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#BoxedOut was perhaps the most ingenius of a chorus of calls for early (emphasis on early) holiday shopping at independent booksellers as the covid crisis reasserts itself. Larry Wilson in the LA Daily News, after reporting on the teetering of Vroman’s, summoned readers to “join me in a simple commitment this fall: Buy every single one of your Christmas presents at your favorite local bookstore. Some giftee doesn’t care for books? Buy them music or clothes or puzzles there. But join me in this simple and crucial crusade.” Perhaps the simplest solution is to fund booksellers up-front by buying your friends a gift card, like this one from our current indie partner Malaprop’s, or preordering something delicious that’s on the way.

In England, where bookstores were included in a broad covid-driven shutdown announced on October 31, novelist Holly Bourne enlisted her colleagues in a “thunderclap of support” for independent bookstores by organizing authors to send signed, personalized bookplates to indie holiday patrons (#SignForOurBookshops). (An English variant of the indie-supporting Amazon alternative had managed to rush itself into existence in September.) Joining calls to identify bookselling as an “essential business” that can remain open, James Daunt, owner of England’s Waterstones and also Barnes and Noble, characterized this holiday season as “make or break” on England’s Channel 4, and a who’s who of English literature, organized by Everyman’s Library publisher David Campbell, signed a letter dated November 4 to the Prime Minister calling on the government to designate bookselling as essential: Salman Rushdie, Pat Barker, William Boyd, Jung Chang, William Dalrymple, Sebastian Faulks, Barry Humphries, Ben Okri, Philip Pullman, Simon Schama, Tom Stoppard, and so on. The letter observed drily that “other retailers, deemed essential under current regulations, are arguably exploiting the situation, putting specialist retailers at a massive disadvantage. This is potentially ruinous commercially and is also morally problematic.”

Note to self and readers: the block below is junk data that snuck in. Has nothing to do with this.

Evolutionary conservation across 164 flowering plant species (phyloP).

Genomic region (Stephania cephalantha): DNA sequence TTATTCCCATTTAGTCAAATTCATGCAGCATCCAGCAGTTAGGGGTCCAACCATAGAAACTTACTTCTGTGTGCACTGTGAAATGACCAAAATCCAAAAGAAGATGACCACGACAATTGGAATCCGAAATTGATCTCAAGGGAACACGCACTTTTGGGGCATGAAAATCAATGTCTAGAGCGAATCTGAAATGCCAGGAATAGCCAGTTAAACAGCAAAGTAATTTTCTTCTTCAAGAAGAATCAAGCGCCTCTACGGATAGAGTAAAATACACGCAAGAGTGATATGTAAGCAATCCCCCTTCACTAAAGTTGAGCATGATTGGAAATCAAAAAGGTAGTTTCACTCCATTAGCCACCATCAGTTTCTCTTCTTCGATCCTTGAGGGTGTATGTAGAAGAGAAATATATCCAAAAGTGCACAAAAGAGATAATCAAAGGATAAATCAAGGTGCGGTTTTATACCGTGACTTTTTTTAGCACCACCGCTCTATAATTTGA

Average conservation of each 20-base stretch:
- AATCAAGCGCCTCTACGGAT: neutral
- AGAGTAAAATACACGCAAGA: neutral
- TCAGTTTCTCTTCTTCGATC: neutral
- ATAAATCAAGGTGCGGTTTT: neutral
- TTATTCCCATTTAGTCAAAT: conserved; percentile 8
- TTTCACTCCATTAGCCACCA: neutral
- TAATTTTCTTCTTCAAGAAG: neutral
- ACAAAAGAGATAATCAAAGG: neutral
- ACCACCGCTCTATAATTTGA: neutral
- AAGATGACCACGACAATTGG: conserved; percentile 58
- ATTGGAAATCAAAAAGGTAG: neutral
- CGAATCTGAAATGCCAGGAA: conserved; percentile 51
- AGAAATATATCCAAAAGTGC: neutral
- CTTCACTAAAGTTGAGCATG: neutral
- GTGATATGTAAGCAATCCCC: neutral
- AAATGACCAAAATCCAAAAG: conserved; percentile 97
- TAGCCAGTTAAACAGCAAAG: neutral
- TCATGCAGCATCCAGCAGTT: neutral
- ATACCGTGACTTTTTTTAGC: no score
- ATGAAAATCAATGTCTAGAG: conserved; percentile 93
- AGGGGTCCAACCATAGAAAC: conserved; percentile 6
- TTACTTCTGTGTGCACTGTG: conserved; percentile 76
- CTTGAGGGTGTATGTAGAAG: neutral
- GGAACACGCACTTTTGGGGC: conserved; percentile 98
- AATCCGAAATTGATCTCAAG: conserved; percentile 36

France’s parallel lockdown of October 28 was also greeted by protest on behalf of booksellers, among other small businesses deemed non-essential and forbidden to operate, noting the designated “essential businesses,” including Amazon, were being given an unfair competitive advantage in a perilous economic environment. The French government responded by requiring open stores to remove non-essential items from their shelves, but it placed no constraints on Amazon. The mayor of Paris, Anne Hidalgo, said on French radio: “I’m really imploring Parisians: Do not buy on Amazon. Amazon is the death of our bookstores and our neighborhood life.” Amazon France did withdraw its pre-Black Friday ad campaign, after Agnès Pannier-Runacher, the minister for industry, called it “inappropriate at a time when 200,000 merchants are having to close their doors.” (Amazon also distinguished itself this month by refusing to provide paid time off for workers to vote.) “Leave our bookstores open so that social confinement does not also become cultural isolation,” said a joint statement of the French publishers and booksellers associations and an authors’ group. “Our readers, who love independent bookstores, would not understand it and would experience it as an injustice … books satisfy our need for understanding, reflection, escape, distraction, but also sharing and communication … Lire, c’est vivre,” reading is living.

(Read Part Two of this post here! What are publishers doing about this? And a bookstore dream life that reminds us what it’s all about.)

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Image: Café con Libros in Brooklyn, Photo: American Booksellers Association